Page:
The pressure of weaning can increase the risk of digestive conditions such as gastric ulcers and it is important to monitor weanlings for associated signs. These include inappetence, behavioural changes and weight loss however conditions can also be asymptomatic. Seeking veterinary advice if digestive conditions are suspected is advised.

Most foals are weaned from at least five to six months of age and by this stage, they are independent and able to consume any forage or hard feed required. The time of growth between six and twelve months is crucial for skeletal development as the risk of developmental orthopaedic diseases is high. Research has shown that to minimise the risk of conditions such as osteochondritis, physitis and wobblers developing, the most important considerations are to achieve steady growth, and to provide a low glycaemic diet that is balanced for all essential vitamins and trace minerals. Suitable feeds in this case include NRM Evolve or McMillan Rapid Gain, as well as NRM Progress for weanlings that do not require significant amounts of feed to maintain optimum condition.

Steady growth in weanlings is achieved through monitoring conditions carefully and avoiding any rapid changes through altering energy intake accordingly. While many people, particularly experienced stud managers, have a highly experienced eye and can spot changes in body condition quickly enough, weighing and measuring weanlings gives much more accurate readings, as well as the ability to compare values as they grow and look for any significant changes. Body condition is best-kept light to avoid overloading growth plates during this crucial time, and it is often recommended to be able to faintly see the outline of the last two ribs. Once the horse reaches twelve months and is past the most vulnerable stages of growth, the condition can be increased carefully to an optimum condition for the intended purpose.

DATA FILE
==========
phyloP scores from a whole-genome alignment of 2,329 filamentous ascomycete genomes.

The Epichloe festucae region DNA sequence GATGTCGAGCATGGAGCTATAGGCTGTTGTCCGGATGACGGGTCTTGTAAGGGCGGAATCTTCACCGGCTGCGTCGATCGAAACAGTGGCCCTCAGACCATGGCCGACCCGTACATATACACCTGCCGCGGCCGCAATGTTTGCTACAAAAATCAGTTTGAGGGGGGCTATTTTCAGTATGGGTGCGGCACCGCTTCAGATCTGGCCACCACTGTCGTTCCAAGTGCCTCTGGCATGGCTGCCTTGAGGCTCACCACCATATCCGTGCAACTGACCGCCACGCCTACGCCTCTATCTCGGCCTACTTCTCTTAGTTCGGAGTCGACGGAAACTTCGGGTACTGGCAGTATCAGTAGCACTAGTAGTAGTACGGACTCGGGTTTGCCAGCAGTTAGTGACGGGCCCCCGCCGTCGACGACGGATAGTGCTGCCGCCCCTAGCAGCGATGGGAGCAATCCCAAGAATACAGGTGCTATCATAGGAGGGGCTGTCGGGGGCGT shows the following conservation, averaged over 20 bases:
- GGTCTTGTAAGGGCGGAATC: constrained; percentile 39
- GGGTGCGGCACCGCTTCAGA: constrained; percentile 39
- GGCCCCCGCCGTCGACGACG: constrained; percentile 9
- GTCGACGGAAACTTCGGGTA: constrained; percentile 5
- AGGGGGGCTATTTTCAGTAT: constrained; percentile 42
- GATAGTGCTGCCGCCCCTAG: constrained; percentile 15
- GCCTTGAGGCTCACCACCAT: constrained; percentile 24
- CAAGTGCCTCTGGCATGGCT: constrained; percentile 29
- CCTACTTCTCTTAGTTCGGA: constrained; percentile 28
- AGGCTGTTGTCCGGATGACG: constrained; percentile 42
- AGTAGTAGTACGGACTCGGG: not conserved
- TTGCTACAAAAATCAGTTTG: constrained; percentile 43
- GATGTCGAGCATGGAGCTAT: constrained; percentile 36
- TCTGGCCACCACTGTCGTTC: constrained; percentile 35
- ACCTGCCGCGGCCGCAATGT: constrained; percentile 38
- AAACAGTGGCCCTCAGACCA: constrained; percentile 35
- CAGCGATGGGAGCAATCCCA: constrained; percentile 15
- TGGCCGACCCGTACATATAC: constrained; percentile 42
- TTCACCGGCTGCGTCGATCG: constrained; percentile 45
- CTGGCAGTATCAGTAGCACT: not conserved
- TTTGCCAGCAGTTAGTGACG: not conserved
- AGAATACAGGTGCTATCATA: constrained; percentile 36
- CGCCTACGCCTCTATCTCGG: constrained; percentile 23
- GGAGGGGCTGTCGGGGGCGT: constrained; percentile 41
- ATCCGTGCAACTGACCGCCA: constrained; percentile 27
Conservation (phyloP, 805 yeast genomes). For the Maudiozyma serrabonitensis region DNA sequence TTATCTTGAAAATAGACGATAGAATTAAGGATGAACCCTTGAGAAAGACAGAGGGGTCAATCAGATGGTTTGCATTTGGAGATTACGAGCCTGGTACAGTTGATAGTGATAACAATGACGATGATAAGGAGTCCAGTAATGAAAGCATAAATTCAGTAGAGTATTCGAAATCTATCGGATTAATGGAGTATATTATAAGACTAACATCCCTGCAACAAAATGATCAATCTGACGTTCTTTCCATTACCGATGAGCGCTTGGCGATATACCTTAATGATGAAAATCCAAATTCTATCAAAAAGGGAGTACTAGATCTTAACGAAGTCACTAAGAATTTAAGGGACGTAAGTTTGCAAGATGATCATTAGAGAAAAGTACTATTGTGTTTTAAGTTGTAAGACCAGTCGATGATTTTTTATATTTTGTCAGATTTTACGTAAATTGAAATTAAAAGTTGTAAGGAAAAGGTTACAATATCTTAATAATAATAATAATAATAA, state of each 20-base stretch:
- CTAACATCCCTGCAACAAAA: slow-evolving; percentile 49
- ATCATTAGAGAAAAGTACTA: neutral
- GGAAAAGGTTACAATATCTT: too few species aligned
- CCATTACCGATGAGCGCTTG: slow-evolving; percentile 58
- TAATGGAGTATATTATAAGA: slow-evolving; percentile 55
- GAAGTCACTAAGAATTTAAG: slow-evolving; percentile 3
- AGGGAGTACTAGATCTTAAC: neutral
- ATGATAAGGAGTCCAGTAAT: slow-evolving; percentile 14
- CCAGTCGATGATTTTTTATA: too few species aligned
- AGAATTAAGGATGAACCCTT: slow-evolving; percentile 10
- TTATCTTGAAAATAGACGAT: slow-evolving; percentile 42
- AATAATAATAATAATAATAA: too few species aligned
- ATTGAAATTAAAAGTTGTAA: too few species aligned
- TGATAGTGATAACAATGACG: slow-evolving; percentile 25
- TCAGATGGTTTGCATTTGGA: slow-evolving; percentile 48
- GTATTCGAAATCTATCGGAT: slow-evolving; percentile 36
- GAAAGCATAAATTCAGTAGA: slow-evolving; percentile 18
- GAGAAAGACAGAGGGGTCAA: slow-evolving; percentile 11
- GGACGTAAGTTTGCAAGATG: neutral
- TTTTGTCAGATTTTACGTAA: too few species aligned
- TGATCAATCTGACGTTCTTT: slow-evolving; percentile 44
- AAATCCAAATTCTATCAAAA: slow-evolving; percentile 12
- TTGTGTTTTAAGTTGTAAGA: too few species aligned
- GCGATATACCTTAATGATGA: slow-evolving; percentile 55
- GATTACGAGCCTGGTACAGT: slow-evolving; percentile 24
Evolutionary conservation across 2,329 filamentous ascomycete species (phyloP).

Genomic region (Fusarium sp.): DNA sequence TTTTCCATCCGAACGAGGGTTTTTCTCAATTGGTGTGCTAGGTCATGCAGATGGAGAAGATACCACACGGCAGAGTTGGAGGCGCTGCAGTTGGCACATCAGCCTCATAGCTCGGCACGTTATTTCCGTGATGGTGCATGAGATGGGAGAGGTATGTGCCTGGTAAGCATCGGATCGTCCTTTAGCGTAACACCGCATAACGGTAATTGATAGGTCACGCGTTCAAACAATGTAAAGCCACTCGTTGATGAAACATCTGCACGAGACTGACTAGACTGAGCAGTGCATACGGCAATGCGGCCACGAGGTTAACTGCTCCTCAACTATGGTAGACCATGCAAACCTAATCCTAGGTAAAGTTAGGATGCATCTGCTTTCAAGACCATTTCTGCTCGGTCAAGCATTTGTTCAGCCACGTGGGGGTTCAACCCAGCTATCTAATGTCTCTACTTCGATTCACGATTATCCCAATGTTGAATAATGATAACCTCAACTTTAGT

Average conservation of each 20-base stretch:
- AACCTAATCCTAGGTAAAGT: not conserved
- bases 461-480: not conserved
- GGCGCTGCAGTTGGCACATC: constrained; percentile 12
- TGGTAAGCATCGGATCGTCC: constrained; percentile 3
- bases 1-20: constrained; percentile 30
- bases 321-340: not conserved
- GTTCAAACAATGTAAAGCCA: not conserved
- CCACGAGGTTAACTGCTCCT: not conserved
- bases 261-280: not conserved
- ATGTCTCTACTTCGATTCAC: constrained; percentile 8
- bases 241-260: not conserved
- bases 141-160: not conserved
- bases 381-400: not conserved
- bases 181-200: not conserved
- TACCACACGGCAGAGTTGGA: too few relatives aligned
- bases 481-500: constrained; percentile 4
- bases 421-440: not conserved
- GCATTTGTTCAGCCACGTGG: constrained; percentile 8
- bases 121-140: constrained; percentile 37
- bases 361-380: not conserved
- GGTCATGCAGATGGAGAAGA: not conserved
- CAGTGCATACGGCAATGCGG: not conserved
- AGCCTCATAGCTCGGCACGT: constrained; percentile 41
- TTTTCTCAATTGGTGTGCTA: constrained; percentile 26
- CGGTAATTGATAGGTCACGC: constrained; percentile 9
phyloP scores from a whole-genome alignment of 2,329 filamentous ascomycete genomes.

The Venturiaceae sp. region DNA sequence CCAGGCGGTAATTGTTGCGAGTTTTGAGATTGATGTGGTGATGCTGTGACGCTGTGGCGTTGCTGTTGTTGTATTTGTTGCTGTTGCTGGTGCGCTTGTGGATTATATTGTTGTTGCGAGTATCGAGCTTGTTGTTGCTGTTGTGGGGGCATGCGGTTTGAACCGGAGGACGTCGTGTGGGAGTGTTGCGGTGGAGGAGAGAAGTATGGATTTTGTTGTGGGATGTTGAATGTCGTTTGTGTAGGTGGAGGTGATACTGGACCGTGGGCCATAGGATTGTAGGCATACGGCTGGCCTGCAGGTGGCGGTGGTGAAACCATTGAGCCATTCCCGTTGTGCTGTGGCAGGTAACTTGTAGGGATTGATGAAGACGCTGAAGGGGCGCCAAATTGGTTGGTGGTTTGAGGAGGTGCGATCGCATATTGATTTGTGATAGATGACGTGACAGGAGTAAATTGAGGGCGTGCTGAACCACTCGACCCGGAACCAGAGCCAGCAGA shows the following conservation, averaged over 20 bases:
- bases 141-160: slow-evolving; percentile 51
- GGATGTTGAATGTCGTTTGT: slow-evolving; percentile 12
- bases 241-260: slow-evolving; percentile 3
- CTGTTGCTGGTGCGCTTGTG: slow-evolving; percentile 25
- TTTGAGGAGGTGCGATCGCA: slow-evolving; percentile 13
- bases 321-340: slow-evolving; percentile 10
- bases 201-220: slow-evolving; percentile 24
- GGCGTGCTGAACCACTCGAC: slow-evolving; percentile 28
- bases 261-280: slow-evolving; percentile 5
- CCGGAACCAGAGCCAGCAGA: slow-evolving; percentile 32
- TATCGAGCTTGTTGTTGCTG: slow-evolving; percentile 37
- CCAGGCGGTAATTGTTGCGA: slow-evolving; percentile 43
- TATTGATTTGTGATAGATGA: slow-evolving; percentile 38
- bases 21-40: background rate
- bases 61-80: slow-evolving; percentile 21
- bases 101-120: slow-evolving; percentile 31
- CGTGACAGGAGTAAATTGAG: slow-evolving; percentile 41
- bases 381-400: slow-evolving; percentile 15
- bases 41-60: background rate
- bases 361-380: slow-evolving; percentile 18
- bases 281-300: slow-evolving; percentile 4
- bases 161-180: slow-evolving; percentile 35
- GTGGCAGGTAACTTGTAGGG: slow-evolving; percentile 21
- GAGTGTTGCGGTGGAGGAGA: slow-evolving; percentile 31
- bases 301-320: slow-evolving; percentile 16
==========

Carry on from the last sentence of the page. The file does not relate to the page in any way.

Although twelve months and older is arguably past the most vulnerable time for skeletal development, steady growth is still important until the horse reaches full maturity. The amount of hard feed required is unlikely to change significantly from when the horse was a weanling unless the horse is being prepared for sales and the workload is increasing. Maintaining the horse on a breeding feed until maturity is recommended, and feeds such as NRM Evolve, Progress and McMillan Rapid Gain is ideal.

Providing the best diet for the growing horse requires adequate forage and the selection of a breeding feed that has a low glycaemic index to avoid peaks in blood glucose and is balanced for all nutrients essential for optimum growth and development.

For assistance with feeding plans for growing horses and broodmares at any stage of pregnancy, consult with an experienced equine nutritionist.

Article supplied by Luisa Wood, Equine Nutritionist.